Celebrating Diversity: The History and Importance of Pride in the UK

A photo of a woman holding a pride flag

June bursts with color and celebration as people globally observe Pride Month, commemorating the ongoing fight for LGBTQ+ equality. At the National Centre for Diversity, we honor this period by reflecting on the rich history of Pride in the UK, from its roots in the 1969 Stonewall Riots to the first UK Gay Pride Rally in 1972. Pride events serve as powerful reminders of past struggles, platforms for visibility and representation, and catalysts for fostering an inclusive society. Happy Pride from all of us at the National Centre for Diversity!

How Diversity Saved a Police Officer’s Eyesight

A bold graphic image of a police vest

Former PC Solat Chaudhry recounts a harrowing night on duty when an officer in distress called for help, but the location was unclear among three possible Queen Streets. Chaudhry’s ability to communicate in Punjabi with a local resident provided crucial directions, leading to the rescue of his colleague from a life-threatening situation. This incident highlights how diversity within the police force enabled effective communication and rapid response, ultimately saving his colleague’s eyesight and potentially his life. Diversity’s value in emergency situations exemplifies its broader benefits across various fields.

World Autism Awareness Month

A photo of a series of post-it notes on a wall

April marks World Autism Awareness Month, dedicated to promoting acceptance and understanding of autism spectrum disorder (ASD). This month emphasizes recognizing the unique perspectives and strengths of individuals with autism, while also addressing the stigma and misunderstandings they often face. By fostering empathy and inclusivity, we can create a society where neurodiversity is celebrated and everyone is valued for who they are.

Sellafield’s Programme and Project Partners (PPP) Wins Prestigious UK Government Inclusion Award

A monotone graphic. Text reads "FREDIE spotlight"

Established by Sellafield Ltd in 2019, the Programme and Project Partners (PPP) is a 20-year initiative aimed at transforming project delivery through a collaborative approach. Partnering with Morgan Sindall Infrastructure, KBR, Jacobs, and Altrad Babcock, PPP emphasizes inclusivity and diversity. This commitment was recently recognized with the Government’s Infrastructure and Project Authority (IPA) Inclusion and Diversity Award. Claire Gribben, PPP’s Talent and Inclusion Manager, highlights how this accolade has strengthened the partnership and fueled momentum in fostering a diverse workforce.

LGBTQ+ History in Britain

A photo of a person wearing a pride wrist band. text reads 'history diversiy & resilience: LGBTQ+ history month'

As February ends and LGBTQ+ History Month concludes, we reflect on the rich tapestry of British queer experiences and milestones. This month highlights the remarkable individuals and pivotal moments that have shaped the nation’s journey towards equality and inclusion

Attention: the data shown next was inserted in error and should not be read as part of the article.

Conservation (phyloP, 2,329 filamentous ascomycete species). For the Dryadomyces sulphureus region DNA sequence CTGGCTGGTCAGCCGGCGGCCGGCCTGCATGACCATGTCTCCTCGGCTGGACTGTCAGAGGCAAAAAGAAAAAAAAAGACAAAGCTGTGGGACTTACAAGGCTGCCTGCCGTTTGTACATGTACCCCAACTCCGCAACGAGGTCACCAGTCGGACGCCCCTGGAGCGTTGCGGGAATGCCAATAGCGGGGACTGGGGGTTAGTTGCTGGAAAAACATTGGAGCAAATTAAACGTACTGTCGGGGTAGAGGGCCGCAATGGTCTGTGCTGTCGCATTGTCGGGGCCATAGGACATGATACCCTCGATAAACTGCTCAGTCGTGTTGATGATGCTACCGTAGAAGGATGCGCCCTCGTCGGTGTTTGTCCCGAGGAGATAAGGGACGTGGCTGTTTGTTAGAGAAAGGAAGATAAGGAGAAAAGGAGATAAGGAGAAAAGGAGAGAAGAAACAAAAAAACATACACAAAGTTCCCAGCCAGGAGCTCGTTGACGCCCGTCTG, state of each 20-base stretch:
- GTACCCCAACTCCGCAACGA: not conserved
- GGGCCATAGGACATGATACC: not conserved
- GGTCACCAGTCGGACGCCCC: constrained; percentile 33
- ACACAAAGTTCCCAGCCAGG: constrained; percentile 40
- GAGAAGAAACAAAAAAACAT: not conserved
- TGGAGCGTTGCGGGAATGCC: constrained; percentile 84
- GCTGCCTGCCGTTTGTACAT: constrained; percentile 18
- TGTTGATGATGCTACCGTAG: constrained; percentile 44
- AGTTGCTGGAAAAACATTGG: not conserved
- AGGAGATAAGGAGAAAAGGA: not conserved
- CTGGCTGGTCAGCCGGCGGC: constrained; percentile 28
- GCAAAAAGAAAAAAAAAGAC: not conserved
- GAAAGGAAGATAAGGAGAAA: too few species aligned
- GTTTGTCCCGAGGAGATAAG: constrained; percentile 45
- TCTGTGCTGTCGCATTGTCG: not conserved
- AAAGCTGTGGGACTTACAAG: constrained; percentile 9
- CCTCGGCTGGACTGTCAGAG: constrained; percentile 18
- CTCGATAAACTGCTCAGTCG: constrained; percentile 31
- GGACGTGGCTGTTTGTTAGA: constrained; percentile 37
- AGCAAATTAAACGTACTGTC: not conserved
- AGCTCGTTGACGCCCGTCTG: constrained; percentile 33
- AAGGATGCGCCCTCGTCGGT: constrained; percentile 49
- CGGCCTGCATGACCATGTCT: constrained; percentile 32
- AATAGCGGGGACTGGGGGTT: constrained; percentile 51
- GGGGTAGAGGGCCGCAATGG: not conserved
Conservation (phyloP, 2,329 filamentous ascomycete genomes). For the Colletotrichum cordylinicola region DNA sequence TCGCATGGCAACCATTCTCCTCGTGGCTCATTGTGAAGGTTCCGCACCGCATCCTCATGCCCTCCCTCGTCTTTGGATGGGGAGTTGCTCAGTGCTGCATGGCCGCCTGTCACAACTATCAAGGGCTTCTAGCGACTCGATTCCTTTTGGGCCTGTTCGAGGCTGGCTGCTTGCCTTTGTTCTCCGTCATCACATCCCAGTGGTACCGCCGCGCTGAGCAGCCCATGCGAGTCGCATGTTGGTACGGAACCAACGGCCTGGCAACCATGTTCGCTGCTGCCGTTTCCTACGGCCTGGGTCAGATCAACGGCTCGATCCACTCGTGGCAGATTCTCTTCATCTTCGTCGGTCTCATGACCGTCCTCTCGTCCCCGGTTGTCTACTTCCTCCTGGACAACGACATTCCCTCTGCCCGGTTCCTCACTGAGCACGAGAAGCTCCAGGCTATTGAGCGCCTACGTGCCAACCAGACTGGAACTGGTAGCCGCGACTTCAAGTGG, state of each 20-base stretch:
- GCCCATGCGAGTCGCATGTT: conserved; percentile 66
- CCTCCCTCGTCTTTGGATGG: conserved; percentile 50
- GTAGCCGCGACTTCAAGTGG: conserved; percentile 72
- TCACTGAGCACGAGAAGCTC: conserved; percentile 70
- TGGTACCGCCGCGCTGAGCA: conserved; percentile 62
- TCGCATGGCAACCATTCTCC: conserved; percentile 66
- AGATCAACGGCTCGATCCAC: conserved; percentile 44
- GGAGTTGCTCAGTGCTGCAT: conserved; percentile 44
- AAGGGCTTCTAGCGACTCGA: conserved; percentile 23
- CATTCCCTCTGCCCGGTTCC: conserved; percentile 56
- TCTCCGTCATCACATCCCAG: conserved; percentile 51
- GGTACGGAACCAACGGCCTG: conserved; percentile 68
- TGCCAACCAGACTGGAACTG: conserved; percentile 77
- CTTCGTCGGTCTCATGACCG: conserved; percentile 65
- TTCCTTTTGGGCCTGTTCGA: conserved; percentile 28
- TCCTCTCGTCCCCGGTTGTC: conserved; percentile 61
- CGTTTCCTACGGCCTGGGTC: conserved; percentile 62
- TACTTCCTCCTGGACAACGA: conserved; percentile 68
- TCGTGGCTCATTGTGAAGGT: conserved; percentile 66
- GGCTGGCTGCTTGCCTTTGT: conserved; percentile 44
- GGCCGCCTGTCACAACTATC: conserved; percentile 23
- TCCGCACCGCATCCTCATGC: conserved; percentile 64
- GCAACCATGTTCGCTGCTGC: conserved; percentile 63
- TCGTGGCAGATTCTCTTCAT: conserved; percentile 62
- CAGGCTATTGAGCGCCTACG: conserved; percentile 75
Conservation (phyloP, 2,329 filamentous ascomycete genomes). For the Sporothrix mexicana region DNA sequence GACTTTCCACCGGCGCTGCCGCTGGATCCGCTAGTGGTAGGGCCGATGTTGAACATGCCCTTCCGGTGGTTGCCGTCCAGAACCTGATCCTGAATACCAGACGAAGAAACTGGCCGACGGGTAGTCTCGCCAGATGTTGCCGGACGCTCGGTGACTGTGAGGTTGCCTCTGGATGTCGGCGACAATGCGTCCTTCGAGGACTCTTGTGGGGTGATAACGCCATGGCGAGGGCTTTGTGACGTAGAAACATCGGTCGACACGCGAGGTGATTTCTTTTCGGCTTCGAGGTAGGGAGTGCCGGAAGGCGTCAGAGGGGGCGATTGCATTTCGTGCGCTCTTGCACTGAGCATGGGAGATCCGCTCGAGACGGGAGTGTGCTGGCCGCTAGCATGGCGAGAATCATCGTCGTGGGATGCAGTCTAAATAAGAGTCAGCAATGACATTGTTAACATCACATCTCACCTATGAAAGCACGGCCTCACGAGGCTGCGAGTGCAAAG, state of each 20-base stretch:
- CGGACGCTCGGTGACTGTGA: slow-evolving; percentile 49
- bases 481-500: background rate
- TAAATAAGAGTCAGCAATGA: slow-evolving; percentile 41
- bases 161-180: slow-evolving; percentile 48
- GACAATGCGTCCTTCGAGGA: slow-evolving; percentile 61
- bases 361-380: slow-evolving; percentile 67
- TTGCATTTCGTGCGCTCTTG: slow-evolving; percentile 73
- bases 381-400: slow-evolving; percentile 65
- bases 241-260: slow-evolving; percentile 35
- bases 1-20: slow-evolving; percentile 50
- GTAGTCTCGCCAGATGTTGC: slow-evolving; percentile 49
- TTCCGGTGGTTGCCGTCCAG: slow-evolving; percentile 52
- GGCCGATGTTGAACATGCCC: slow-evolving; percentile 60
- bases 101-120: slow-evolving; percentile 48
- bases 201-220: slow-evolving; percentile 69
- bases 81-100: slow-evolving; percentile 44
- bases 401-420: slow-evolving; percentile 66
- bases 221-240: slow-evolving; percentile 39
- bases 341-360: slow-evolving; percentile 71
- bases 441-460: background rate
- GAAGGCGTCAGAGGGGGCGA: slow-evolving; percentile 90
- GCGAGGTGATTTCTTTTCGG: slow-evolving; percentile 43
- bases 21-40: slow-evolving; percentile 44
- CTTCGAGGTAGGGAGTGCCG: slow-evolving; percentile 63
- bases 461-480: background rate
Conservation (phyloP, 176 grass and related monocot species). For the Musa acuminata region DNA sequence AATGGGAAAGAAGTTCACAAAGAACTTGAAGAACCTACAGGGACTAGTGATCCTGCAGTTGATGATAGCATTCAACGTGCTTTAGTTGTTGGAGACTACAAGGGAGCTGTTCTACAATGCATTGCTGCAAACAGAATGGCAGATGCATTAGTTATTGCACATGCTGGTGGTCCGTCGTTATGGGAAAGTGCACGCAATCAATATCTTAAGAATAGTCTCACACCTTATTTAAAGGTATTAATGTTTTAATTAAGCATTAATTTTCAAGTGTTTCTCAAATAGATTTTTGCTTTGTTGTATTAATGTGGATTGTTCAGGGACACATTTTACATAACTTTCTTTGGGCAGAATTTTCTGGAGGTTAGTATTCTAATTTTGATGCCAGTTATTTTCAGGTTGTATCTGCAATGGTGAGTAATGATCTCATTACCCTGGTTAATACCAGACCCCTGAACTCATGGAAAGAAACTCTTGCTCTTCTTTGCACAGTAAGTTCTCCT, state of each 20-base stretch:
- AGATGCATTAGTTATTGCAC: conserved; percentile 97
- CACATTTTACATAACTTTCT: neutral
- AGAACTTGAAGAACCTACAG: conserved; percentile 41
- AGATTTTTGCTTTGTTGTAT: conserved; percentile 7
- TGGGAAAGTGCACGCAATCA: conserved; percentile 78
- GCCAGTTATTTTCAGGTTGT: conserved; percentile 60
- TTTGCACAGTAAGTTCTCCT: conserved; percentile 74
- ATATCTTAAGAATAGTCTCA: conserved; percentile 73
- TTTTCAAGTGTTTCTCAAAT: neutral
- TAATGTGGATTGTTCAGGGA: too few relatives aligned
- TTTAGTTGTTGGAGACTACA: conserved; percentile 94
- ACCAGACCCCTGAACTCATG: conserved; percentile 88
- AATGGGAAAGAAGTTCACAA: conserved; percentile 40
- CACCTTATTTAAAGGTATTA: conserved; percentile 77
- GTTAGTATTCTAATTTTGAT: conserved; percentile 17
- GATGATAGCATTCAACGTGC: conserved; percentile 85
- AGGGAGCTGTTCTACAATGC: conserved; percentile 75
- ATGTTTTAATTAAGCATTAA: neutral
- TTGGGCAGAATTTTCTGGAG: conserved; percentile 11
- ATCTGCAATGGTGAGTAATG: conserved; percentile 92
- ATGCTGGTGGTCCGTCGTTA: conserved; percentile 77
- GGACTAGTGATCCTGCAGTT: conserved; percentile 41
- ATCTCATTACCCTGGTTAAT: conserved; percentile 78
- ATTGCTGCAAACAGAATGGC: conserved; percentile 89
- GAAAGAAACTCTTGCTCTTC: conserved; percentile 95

A Vision of Hope for 2024

A graphic image of fireworks. central text reads "happy new year"

As we welcome 2024, the National Centre for Diversity (NCFD) sends a heartfelt Happy New Year to everyone, reaffirming its commitment to fostering inclusivity and fairness in workplaces across the UK.

Solat Chaudhry, the dynamic and passionate Chief Executive of NCFD, shared his optimistic vision for the year ahead in an interview with Andrew Palmer of the Yorkshire Times. Chaudhry, who has a rich background as a former police officer and grew up amidst the challenges of 1970s Burnley, leads NCFD with a steadfast commitment to changing attitudes and promoting diversity.

Creating an open and inclusive culture – GRAHAM

A monotone image. Text reads: FREDIE spotlight Graham

GRAHAM, a contractor specializing in various construction and management services, achieved Investors in Diversity status in October 2022 and is working towards Leaders in Diversity. Hollie Cregan, Head of Equality, Diversity, and FIR, tells the National Centre for Diversity how GRAHAM has implemented a structured approach to inclusivity. This initiative has fostered a positive cultural shift, particularly in gender equality, with significant increases in female representation in leadership and STEM roles.

Connection matters – supporting someone who feels lonely.

A photograph of a young man standing alone as people rush past

Loneliness, a common experience affecting around 3 million people in England over the past two years, isn’t merely about being alone; one can feel lonely even in a crowd. It stems from a lack of connection and understanding from others, impacting mental health and being exacerbated by life changes like job transitions or bereavement. To support someone feeling lonely, it’s crucial to approach them without judgment, be patient, and listen actively.

How to balance well-being at work

A photo of a brightly lit room where colleagues sit in a circle

Promoting well-being requires a holistic approach to building an inclusive culture: flexible working arrangements, mental health training, regular data collection and clear policies. Long-term investment in employee well-being is crucial for organisational sustainability and growth. For support in building such a culture, the National Centre for Diversity offers relevant training options.